Conservation photojournalism is a growing field, a branch of wildlife and nature photography that brings storytelling to the forefront to get critical environmental issues in front of viewers. Conservation wildlife photographers such as Eszterhas play a critical role in bridging science and the general public. And increasingly, conservation photographers have science backgrounds, something that helps them better understand the intricacies of the issues they're covering and create more insightful images.

Workshops like the one held by Eszterhaus are small sparks with the potential to ignite not only curiosity about and connection with the natural world, but also a path forward in STEM fields as the skills learned through photography bridge both art and science.

Eszterhas and the workshop attendees boarded the Elkhorn Slough Safari boat to get a closer look at abundant marine wildlife. Eszterhas and the workshop attendees boarded the Elkhorn Slough Safari boat to get a closer look at abundant marine wildlife. (Photo: Jaymi Heimbuch)

The workshop was also a chance for Eszterhas to show the girls that they can incorporate wildlife photography into their every day lives, and that there are character-building aspects of wildlife photography that they can nurture regardless of how their interests change as they grow up.

"I think any hobby that keeps you committed to being outside enjoying nature and wild animals is truly one to pursue for the rest of your life. Photography teaches us to be really good observers, and we notice little details that someone else may not."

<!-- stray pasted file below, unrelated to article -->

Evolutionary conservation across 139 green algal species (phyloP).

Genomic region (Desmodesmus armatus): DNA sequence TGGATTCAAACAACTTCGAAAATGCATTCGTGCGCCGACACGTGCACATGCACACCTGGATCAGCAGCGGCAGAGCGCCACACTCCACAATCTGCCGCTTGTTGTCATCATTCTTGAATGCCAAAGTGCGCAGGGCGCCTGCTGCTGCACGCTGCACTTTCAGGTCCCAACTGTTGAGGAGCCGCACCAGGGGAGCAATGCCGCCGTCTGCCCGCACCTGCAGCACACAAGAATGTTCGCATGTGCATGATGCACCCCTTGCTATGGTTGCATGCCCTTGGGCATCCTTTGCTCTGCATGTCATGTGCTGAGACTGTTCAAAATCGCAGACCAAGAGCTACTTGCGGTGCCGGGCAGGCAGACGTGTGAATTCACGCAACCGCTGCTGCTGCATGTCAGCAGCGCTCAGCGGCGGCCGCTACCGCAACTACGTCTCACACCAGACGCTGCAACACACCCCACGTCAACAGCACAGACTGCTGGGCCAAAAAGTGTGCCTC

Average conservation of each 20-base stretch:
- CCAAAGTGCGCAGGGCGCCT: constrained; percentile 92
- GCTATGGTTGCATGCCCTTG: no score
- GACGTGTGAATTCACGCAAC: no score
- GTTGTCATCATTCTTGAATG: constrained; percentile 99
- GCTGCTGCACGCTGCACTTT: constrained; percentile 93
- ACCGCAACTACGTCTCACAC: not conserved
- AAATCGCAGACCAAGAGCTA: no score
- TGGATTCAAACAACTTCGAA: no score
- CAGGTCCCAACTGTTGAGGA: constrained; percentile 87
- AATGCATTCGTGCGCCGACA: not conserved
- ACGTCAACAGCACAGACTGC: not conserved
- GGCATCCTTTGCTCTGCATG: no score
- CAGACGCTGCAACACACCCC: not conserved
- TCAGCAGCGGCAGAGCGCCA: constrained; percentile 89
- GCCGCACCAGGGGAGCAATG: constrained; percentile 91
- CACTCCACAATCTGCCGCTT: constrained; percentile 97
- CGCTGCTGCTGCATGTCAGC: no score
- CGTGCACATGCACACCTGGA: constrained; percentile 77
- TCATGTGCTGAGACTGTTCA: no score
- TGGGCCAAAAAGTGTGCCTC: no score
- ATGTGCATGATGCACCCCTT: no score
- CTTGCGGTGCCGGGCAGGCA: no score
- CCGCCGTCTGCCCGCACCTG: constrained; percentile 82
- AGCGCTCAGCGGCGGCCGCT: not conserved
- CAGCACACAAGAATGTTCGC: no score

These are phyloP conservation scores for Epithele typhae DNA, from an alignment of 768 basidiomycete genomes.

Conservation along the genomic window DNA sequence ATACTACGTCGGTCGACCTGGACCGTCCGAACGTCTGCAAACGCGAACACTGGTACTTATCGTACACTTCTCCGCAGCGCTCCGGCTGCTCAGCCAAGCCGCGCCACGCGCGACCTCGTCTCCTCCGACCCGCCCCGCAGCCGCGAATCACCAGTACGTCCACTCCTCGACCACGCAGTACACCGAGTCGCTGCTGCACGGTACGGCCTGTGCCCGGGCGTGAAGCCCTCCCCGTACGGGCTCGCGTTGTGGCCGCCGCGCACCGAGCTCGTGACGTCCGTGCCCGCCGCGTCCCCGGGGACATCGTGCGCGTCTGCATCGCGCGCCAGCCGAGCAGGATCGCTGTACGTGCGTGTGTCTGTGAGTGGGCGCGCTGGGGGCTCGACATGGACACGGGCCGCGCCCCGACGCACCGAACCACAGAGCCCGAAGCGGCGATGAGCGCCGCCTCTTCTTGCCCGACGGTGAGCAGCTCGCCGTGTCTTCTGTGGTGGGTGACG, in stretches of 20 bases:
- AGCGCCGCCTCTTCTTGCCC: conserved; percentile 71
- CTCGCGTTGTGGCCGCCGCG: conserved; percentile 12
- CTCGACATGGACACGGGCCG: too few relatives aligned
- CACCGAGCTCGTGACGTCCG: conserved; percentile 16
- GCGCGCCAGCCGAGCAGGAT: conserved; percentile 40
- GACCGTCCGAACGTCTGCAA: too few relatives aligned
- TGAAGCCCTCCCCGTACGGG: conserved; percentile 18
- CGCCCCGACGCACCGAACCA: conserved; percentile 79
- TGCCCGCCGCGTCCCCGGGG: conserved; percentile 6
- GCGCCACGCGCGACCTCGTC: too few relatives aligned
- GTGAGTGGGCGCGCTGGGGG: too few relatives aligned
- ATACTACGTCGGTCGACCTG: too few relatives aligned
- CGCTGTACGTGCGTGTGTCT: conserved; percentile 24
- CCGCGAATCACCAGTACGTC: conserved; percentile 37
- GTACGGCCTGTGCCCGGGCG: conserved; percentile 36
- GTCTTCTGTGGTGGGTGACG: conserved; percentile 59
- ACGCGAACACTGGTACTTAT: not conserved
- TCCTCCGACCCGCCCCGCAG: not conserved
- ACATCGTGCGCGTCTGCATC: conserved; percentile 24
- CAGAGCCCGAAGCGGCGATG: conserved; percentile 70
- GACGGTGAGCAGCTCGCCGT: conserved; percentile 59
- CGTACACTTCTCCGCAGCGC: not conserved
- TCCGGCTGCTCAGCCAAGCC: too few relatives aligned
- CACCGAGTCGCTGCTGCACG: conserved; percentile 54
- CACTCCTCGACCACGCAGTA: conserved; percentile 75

She notes it also teaches compassion, a desire to protect all living things, patience, and the willingness to get dirty. She noted to the girls that she's about to embark on a project that will require her to cover herself in cow manure to hide her scent from her wild subject. The comment was met with curiosity and smiles by her audience, rather than disgust.

A brown pelican skims over the water. Birds are one of the most accessible wildlife subjects for budding photographers to focus on. A brown pelican skims over the water. Birds are one of the most accessible wildlife subjects for budding photographers to focus on. (Photo: Jaymi Heimbuch)

For girls who are interested in nature photography and hoping to find workshops, support or mentorship in their own area, Eszterhaus recommends two actions. First, join the North American Nature Photography Association, which provides high school and college workshops as well as the chance to meet other photographers from whom teens can draw inspiration.

The second is to write to the photographers whose work you admire and start a conversation that could lead to mentorship.

"Try and make a connection. Understand that professionals are busy and they can't put in a huge amount of time to write, but keep that relationship going. If you get a reply, write them again — maybe don't write them [the following] week but write them a few times a year. I have a girl who's written to me since she was 10. I joke around that she's my pen pal. It's clear she's going to go into a career that has something to do with wildlife, and I'm incredibly proud of that."

This is the first free workshop that Ezsterhas has organized, but it likely won't be the last.

"I might be able to give one of these girls the inspiration and confidence that they need because the teen years are hard. Those were hard years for me, and I could have used somebody giving me inspiration and confidence in a professional sense. So I'm hoping maybe I can reach them."

A harbor seal is a very shy subject. Eszterhas directed the workshop participants on how to approach an animal to photograph them without stressing them. A harbor seal is a very shy subject. Eszterhas directed the workshop participants on how to approach an animal to photograph them without causing them stress. (Photo: Jaymi Heimbuch)

Jaymi Heimbuch ( @jaymiheimbuch ) focuses on wildlife conservation and animal news from her home base in San Francisco.